Upcoming regulation will require online and catalog retailers to implement product warnings.

By: Michael G. Romey and Lucas I. Quass

Enforcement of the Safe Drinking Water and Toxic Enforcement Act of 1986, commonly known as Proposition 65 (Prop 65), will change significantly on August 30, 2018. Two years earlier, on August 30, 2016, California’s Office of Environmental Health Hazard Assessment (OEHHA), the agency responsible for implementing Prop 65, issued regulations that increased businesses’ responsibility to provide a “clear and reasonable” warning to consumers for products that contain carcinogens and/or reproductive toxicants. Among other requirements, under these new regulations (2016 Regulations) businesses must provide consumers in California with more specific information about potentially harmful chemicals in their consumer products. The 2016 Regulations also specify which entities in the stream of commerce are responsible for providing the Prop 65 warnings and the information that goes into the warnings.

Specifically, the 2016 Regulations will impact online retailers and upstream entities such as product manufacturers, suppliers, and distributers, who under the 2016 Regulations are primarily responsible for Prop 65 warning labels. See CAL. CODE. REGS. tit. 27, § 25600.2(a) (2016).

This blog post is the first in a series to consider several issues as the 2016 Regulations become effective on August 30, 2018. These regulations are only applicable to products manufactured on or after August 30, 2018. If you have further questions about the implementation of the 2016 Regulations, please contact one of the authors or the Latham lawyer with whom you usually consult.

Summary of Changes Related to Online and Catalog Warnings

The 2016 Regulations reflect consumers’ increased use of online shopping. Online warnings are required in addition to labels or other on-product warnings. See OEHHA, Questions and Answers for Businesses: Internet and Catalog Warnings (2018).

Under the 2016 Regulations, online retailers must now include Prop 65 warnings for all appropriate products before purchase. See CAL. CODE. REGS. tit. 27, § 25602(b) (2016). These warnings must be easy for potential customers to find, and need to be product-specific. Online retailers may provide Prop 65 warnings to California consumers in several ways, as specified in § 25602(a) of the 2016 Regulations, including:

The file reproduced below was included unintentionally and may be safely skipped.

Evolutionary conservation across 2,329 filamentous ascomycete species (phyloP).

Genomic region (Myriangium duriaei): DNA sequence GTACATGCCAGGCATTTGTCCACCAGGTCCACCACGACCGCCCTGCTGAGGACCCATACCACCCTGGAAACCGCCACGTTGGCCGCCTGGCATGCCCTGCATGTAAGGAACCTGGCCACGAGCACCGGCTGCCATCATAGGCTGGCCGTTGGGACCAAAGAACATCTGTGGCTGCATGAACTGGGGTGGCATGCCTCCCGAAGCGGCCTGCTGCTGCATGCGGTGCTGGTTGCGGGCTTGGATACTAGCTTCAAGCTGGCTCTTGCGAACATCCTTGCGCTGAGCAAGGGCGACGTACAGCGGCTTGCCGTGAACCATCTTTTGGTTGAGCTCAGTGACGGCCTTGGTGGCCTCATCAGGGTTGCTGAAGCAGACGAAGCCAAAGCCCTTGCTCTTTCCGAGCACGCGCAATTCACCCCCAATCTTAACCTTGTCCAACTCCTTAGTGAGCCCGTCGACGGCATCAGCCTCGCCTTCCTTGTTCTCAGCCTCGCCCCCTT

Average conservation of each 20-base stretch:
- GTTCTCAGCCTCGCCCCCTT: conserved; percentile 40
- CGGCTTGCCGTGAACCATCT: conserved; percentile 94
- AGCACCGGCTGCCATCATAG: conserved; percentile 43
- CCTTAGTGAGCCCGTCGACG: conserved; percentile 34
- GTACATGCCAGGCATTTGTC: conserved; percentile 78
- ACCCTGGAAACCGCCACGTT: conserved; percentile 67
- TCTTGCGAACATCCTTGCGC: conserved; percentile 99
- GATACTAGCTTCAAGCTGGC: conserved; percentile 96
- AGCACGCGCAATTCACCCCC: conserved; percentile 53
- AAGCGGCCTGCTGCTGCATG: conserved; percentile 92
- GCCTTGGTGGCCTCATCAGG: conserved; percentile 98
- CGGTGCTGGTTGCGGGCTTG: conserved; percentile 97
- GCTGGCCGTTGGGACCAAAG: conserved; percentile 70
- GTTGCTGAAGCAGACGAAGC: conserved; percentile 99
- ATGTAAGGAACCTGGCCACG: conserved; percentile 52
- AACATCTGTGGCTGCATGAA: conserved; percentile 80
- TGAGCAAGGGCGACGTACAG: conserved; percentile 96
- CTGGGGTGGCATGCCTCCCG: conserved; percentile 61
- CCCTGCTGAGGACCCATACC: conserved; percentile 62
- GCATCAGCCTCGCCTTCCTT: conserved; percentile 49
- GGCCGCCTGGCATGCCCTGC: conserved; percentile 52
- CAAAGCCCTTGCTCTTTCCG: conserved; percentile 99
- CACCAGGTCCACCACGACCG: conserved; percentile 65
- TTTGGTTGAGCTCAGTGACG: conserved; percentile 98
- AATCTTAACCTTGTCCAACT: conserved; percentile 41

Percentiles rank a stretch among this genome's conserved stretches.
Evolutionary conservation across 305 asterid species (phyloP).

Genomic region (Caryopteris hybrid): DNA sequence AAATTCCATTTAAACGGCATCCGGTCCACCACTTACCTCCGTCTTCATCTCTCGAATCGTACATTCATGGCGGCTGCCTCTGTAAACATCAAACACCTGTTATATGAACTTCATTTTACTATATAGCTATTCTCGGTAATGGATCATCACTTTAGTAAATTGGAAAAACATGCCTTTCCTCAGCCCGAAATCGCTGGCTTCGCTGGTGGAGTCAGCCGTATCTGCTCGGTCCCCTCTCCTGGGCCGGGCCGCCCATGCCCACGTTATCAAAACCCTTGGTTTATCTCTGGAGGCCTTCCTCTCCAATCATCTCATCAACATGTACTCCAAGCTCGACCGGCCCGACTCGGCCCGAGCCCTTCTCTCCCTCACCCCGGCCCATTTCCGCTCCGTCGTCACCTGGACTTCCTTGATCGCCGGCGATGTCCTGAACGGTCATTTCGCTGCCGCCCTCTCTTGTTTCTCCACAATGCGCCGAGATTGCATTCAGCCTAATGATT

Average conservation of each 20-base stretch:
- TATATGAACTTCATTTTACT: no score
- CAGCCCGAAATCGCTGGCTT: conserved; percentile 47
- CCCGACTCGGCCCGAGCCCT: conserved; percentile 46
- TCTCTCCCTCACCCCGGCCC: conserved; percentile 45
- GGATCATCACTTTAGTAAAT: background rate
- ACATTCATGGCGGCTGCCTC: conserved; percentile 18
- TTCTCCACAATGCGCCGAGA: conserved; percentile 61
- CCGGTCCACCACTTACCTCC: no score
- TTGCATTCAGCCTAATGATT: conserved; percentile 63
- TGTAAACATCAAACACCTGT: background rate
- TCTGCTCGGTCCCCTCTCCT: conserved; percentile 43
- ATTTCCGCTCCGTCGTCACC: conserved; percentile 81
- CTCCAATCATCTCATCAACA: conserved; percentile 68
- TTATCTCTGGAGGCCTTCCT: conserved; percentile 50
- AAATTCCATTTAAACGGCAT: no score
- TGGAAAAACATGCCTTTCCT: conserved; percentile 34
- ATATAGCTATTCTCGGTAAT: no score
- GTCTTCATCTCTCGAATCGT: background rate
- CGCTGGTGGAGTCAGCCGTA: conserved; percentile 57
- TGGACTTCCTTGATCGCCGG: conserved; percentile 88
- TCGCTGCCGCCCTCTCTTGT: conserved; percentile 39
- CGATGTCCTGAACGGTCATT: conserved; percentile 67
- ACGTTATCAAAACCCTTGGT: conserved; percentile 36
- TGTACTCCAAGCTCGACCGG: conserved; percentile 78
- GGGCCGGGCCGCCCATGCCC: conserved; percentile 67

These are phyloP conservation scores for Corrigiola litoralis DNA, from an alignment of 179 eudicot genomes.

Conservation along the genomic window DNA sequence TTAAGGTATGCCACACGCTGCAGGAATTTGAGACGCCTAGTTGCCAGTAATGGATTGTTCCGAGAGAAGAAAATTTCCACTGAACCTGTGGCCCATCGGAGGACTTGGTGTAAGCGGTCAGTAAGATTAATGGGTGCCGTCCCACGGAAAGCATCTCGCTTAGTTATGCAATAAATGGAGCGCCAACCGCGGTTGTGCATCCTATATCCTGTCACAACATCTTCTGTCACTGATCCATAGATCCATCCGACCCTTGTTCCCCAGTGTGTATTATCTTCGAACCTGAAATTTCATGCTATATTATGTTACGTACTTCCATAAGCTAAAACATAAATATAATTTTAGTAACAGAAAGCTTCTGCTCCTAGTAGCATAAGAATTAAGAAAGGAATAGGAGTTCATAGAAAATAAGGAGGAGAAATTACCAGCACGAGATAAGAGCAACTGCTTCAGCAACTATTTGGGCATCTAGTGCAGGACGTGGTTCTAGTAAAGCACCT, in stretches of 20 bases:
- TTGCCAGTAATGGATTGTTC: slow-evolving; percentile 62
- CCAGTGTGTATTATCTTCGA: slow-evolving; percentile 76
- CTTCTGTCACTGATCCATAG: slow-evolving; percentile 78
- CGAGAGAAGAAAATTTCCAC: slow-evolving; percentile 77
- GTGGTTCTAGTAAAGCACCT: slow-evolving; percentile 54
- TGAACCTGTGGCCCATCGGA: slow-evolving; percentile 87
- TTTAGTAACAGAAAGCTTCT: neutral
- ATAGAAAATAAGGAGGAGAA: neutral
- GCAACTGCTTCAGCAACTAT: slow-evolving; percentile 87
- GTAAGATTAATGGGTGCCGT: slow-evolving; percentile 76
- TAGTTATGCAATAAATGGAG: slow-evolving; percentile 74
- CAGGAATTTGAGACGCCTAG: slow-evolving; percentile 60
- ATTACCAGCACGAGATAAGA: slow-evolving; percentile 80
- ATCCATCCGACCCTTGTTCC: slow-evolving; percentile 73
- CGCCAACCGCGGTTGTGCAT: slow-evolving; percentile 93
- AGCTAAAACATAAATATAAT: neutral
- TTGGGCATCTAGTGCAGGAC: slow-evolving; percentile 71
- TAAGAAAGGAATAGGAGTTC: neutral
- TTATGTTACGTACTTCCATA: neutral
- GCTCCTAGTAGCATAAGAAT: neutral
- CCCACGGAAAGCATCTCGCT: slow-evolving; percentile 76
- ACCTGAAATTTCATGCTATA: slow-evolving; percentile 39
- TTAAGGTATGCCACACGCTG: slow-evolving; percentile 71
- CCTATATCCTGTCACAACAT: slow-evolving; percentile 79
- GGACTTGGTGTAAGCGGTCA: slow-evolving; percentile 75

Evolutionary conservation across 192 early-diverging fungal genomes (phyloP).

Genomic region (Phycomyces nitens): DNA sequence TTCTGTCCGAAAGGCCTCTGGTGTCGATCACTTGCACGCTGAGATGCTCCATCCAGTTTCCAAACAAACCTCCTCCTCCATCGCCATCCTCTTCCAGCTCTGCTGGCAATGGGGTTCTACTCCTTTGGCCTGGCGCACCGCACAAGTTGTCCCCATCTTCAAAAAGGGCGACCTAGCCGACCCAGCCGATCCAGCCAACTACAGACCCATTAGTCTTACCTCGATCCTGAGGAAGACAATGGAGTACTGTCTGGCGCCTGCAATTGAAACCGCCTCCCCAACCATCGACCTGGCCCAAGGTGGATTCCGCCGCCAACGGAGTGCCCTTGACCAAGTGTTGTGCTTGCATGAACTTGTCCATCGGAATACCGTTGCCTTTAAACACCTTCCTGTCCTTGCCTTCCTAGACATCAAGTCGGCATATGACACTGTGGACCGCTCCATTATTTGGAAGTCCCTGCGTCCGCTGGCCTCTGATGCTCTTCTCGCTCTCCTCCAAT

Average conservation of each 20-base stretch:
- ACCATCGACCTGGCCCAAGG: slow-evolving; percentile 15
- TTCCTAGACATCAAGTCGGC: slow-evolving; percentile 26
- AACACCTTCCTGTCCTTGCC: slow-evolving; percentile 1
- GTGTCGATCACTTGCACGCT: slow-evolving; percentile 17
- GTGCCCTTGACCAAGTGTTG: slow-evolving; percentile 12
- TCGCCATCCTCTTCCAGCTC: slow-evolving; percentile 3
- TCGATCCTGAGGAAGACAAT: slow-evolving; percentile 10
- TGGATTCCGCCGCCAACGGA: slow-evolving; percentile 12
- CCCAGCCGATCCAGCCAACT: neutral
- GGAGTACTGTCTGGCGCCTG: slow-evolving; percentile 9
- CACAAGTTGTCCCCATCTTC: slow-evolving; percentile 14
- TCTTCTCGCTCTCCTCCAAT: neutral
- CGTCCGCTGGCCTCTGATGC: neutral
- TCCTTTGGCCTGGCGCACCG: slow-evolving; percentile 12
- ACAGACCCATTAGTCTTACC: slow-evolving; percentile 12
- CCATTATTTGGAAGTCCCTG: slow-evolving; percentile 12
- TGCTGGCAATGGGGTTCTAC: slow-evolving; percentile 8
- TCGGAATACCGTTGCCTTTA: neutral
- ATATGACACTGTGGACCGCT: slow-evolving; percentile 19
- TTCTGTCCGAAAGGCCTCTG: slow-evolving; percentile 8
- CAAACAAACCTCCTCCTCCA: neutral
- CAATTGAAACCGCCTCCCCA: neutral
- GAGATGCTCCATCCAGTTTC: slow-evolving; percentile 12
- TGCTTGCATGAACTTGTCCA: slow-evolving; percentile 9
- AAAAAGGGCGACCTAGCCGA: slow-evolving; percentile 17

1. The product display page can include the entire Prop 65 warning.

2. A hyperlink embedded on the product display page may show the Prop 65 warning.

3. Online shopping carts can include the product-specific Prop 65 warning as part of the check-out process.

The warnings provided should match the safe harbor language provided elsewhere in the 2016 regulations, including the requirement that the warning identify one or more listed chemicals present in the product that are listed by the State of California as potentially causing cancer or reproductive harm. Id. § 25601(b).

Although the online retailer is responsible for providing online warnings to California consumers, upstream entities (such as manufacturers and distributors) are still responsible for providing the Prop 65 warning to the online retailer. Id. § 25600.2(d) (2016). This obligation may be satisfied by either providing the warning on the product or by issuing a written notice to the online retailer. Id. § 25600.2(b−c).

The 2016 Regulations are less specific regarding print catalogs, and only require that the Prop 65 notice “clearly associate[]” the product and the warning. Id. § 25602(c). Catalog designers might include the full warning on each page, as needed, or might choose to place it on the order form for the products as needed. In either case, the warning must be product-specific and conveyed prior to purchase.

Potential Traps

In 2017 alone, the California Attorney General reported 688 settlements, totaling more than US$225 million, involving allegations of non-compliance with Prop 65. See California Attorney General, Prop 65 Settlement Summary (2017).

For online retailers and catalog retailers, several traps could frustrate both retailers and upstream entities who have the best intentions of providing warnings to California consumers. For instance, upstream entities may seek to satisfy their obligations under Prop 65 by simply placing a warning on the product. Unless the online retailer or catalog retailer is vigilant or has implemented a system requiring advanced notice from the upstream manufacturer to the online retailer, products subject to Prop 65 may be inadvertently sold online or through a catalog without complying with the 2016 Regulations, even though the product itself contains a warning when it arrives to the consumer.

Conversely, upstream entities may be subject to allegations of non-compliance with Prop 65 in the event that an online retailer or catalog retailer sells a product without displaying an online or catalog warning. Upstream entities should take precautions to ensure that online and catalog retailers provide applicable warnings for the products upstream entities create.

Next Steps

The 2016 Regulations take effect on August 30, 2018, and apply to any product produced on or after August 30, 2018. See CAL. CODE. REGS. tit. 27, § 25600(b) (2016). To safeguard against potential claims of noncompliance with Prop 65, online retailers, catalog retailers, and upstream entities should prepare now for the implementation of the 2016 Regulations. Upstream entities whose products require a warning should work with online or catalog retailers selling their products to ensure the warning provided is displayed to customers before purchase. Online or catalog retailers should establish procedures to ensure they know which products require warnings, and that those warnings are being given before purchase.

This post was prepared with the assistance of Abby Timmons in the Orange County office of Latham & Watkins.